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2001 Jeroen van de Kamer

High-Resolution Regional Hyperthermia Treatment Planning

Hyperthermia is the induced temperature rise in tumours with the objective to enhance the cell-killing effect of radio- and/or chemotherapy. This temperature rise can, for example, be realized by the absorption of electromagnetic radiation in tissue. In regional hyperthermia this principle is used to heat deep seated, large tumours. In a Dutch randomized trial it has been shown that regional hyperthermia combined with radiotherapy can be successful for tumours in the pelvic region, especially for patients with cervical cancer. For regional hyperthermia it is difficult to elevate tumours to the desired temperature range of 42-44°C due to the occurrence of systemic stress and local pain sensations caused by high temperatures (hot spots). To get more insight in hyperthermia treatments and the aforementioned problems we have developed a hyperthermia treatment planning (HTP) system.

The planning system for regional hyperthermia is based on a finite-difference time-domain computer model to compute the electric field (E-field) and absorbed power (SAR) distribution within a patient. The dielectric patient model that is required for these computations is obtained by segmenting a CT data set into fat, muscle and bone and using literature-based values of the dielectric properties for those tissue types. Because the SAR computation on CT-resolution (1 X 1 X 5 mm^3) would require 310 days on a standard personal computer, this high-resolution is down-scaled to a lower resolution of 1 cm^3 (computation time 2.8 hours). Since the values of the dielectric properties for the different tissue types are not accurately known, we investigated the effect of erroneous values on the SAR distribution. It appeared that an error of 50% in the dielectric values resulted in an error of only 20% in the SAR distribution.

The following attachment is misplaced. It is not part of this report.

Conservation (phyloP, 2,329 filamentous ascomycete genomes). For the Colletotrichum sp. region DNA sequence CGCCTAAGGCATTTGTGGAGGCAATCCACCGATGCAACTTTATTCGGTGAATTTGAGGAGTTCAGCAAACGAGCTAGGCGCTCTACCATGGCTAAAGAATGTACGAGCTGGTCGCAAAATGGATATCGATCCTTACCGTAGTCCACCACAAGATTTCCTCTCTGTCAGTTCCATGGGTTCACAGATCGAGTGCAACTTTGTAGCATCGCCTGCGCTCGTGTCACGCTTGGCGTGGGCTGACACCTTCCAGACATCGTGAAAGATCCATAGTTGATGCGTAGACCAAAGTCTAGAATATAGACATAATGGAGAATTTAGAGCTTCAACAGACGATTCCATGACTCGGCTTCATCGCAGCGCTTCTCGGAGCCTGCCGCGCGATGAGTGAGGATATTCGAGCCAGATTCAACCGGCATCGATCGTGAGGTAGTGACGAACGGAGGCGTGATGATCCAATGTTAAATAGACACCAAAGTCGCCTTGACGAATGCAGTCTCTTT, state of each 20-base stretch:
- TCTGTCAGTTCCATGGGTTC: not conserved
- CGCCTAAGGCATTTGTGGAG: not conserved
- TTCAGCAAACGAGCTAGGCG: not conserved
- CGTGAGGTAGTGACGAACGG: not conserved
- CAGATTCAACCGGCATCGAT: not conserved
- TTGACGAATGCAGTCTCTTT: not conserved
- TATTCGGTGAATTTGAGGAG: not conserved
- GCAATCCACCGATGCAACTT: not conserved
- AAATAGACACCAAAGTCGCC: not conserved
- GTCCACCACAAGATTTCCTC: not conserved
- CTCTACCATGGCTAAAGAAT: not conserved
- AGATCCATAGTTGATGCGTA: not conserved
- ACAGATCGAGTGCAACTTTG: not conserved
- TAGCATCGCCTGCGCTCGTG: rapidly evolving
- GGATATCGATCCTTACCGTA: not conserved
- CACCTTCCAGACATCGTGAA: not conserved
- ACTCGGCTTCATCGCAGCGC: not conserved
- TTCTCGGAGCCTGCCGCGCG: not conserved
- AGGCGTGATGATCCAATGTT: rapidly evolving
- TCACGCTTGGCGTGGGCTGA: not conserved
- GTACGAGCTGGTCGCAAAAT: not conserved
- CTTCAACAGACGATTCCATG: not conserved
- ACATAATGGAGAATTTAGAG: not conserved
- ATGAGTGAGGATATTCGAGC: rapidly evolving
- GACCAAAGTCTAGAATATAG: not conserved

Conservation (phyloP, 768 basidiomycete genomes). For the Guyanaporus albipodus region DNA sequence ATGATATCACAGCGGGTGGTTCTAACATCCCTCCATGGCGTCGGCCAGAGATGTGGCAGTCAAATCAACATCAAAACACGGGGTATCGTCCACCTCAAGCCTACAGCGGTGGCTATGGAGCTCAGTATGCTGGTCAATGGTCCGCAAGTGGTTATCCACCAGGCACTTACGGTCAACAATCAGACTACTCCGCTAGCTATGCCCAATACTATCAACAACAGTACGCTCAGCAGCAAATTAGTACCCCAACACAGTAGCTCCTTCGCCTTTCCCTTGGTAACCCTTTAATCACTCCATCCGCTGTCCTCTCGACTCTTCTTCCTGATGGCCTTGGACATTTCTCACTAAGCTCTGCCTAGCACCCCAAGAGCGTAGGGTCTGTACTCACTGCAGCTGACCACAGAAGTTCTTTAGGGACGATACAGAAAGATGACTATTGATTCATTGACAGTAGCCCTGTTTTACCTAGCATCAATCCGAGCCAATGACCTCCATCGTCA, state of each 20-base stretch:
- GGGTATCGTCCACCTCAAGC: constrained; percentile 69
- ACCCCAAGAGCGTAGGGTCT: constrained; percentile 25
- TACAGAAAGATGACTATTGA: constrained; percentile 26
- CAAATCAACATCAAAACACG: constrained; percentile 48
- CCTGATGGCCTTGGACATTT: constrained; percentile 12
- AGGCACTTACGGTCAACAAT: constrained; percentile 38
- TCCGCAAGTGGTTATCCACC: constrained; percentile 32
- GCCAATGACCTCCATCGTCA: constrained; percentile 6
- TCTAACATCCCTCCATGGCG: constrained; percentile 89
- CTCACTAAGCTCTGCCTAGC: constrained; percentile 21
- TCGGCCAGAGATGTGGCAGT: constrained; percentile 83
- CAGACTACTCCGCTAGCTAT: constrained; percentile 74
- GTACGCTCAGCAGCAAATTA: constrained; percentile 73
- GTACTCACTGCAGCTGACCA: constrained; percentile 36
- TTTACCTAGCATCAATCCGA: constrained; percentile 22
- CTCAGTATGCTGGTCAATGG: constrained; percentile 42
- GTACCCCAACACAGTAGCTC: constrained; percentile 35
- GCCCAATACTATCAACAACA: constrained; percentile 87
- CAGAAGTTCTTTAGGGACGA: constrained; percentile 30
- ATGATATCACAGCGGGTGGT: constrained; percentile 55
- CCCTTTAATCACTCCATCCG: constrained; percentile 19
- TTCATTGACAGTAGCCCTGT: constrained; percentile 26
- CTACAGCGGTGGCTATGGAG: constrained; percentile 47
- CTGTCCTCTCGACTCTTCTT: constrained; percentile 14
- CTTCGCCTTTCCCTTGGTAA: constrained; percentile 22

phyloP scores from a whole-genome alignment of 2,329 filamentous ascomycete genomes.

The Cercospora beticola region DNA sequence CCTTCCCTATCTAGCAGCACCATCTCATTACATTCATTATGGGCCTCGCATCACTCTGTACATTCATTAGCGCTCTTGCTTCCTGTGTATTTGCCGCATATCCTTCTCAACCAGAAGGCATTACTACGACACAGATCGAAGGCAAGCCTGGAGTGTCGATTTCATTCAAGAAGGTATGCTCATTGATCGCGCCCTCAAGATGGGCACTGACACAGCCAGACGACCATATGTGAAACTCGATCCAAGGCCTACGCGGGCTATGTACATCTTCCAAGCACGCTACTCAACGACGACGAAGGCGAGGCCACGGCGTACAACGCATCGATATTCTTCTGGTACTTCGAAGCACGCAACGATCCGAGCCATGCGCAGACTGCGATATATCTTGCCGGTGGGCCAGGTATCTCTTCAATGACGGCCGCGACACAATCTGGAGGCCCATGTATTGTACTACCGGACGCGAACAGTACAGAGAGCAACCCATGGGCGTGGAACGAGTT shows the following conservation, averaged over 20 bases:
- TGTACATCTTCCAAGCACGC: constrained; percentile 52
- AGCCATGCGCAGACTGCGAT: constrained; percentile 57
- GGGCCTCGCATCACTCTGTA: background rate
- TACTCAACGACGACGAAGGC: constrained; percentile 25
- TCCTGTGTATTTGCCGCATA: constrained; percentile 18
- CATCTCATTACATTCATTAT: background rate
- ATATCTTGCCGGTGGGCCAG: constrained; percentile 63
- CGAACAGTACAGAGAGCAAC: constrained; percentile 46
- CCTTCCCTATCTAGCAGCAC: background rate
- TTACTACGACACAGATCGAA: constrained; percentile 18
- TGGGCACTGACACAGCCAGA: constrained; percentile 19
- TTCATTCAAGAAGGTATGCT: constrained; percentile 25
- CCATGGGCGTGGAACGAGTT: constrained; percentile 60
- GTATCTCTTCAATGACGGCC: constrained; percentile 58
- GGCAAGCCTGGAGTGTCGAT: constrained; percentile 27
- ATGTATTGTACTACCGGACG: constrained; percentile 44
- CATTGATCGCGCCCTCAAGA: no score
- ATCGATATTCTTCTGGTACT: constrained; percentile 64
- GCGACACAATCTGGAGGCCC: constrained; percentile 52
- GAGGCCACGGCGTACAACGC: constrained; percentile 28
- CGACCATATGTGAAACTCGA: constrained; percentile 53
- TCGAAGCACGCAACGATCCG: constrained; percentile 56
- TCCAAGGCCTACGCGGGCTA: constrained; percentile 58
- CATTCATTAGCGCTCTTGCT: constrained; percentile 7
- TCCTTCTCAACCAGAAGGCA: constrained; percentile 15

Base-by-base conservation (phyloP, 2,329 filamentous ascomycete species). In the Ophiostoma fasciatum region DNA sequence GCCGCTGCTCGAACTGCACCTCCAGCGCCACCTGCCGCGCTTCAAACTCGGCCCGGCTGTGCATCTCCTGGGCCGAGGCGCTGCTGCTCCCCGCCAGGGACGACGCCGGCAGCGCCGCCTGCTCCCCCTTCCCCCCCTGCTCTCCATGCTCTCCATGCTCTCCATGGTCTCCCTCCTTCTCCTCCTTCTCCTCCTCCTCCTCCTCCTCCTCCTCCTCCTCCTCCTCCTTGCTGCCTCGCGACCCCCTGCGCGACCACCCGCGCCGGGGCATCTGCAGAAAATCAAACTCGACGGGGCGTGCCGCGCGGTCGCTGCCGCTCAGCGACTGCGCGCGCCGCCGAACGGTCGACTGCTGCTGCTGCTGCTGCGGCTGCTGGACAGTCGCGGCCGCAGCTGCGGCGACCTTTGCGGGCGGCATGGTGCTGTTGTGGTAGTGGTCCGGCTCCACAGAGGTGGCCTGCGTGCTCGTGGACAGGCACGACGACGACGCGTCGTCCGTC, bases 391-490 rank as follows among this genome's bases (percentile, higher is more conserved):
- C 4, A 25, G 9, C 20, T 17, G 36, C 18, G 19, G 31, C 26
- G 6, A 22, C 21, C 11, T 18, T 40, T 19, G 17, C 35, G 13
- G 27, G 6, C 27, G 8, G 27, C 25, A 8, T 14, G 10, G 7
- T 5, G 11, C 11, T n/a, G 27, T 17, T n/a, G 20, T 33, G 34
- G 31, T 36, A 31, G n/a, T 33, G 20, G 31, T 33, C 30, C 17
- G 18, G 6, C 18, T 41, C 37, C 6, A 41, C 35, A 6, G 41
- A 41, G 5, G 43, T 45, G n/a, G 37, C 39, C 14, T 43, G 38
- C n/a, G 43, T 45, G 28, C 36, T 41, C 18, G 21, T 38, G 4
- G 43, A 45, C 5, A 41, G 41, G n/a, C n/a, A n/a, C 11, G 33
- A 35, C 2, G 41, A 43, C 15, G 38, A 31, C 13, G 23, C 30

The use of the HTP system reveals the close relation between SAR distribution and patient anatomy, stressing the need for high-resolution computations. To obtain high-resolution SAR distributions a method called quasistatic zooming has been developed: From the cm-resolution E-field distribution the high-resolution potential distribution on the surface of a small zoom volume is calculated. With the CT-resolution dielectric geometry of the patient and this potential distribution as boundary conditions, the high-resolution SAR distribution is computed using a quasistatic SAR model. Repeating this for several zoom volumes gives the high-resolution SAR distribution for an arbitrary volume of interest. With quasistatic zooming it takes 4.3 days to compute CT-resolution SAR distributions within a complete patient geometry. Because SAR maxima are related to hot spots it is very important that such maxima are correctly predicted by the HTP system. SAR maxima that were predicted by the low-resolution SAR model were not present in the zoomed- nor high-resolution distributions and, even worse, the low-resolution SAR model failed to predict SAR maxima that were predicted by both quasistatic zooming and high-resolution SAR modelling. This leads to the conclusion that high-resolution computations are necessary for reliable HTP.

The quasistatic zooming technique is now an integral part of our HTP system and is used to study the hot-spot phenomenon in detail.